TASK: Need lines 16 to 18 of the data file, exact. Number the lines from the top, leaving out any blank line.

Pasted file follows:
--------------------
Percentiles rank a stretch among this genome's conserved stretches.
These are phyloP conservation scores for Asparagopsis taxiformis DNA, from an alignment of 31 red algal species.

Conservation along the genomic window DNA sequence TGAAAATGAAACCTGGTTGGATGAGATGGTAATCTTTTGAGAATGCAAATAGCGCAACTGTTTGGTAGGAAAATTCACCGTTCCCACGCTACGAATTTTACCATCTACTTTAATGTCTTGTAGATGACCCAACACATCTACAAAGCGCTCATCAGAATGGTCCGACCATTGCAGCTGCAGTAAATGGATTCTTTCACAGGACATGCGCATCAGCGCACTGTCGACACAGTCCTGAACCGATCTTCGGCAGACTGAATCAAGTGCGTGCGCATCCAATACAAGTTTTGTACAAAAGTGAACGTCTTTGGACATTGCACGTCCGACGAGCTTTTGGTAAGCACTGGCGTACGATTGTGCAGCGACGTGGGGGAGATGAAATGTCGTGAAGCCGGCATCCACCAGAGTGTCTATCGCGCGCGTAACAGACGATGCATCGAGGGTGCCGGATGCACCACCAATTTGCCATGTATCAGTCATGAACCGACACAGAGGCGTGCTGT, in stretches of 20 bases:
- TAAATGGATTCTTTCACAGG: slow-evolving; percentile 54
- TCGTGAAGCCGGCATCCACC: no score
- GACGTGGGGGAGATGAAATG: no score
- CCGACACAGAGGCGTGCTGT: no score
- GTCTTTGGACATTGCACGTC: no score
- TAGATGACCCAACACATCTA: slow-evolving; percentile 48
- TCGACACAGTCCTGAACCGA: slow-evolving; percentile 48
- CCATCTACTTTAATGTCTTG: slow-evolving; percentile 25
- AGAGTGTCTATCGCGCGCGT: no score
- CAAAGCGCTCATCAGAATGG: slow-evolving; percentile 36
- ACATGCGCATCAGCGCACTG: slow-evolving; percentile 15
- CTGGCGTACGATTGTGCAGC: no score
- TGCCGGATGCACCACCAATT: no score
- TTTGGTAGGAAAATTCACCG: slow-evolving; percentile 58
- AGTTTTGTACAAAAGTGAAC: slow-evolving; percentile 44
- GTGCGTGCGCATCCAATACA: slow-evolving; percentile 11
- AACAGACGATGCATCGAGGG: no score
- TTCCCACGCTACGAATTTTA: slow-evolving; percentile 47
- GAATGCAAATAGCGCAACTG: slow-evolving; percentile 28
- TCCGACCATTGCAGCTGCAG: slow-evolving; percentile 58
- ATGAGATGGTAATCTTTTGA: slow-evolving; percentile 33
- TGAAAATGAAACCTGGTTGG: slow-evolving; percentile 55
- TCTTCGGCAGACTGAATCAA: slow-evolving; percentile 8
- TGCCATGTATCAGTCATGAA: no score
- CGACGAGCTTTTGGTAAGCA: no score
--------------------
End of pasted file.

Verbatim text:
- TGCCGGATGCACCACCAATT: no score
- TTTGGTAGGAAAATTCACCG: slow-evolving; percentile 58
- AGTTTTGTACAAAAGTGAAC: slow-evolving; percentile 44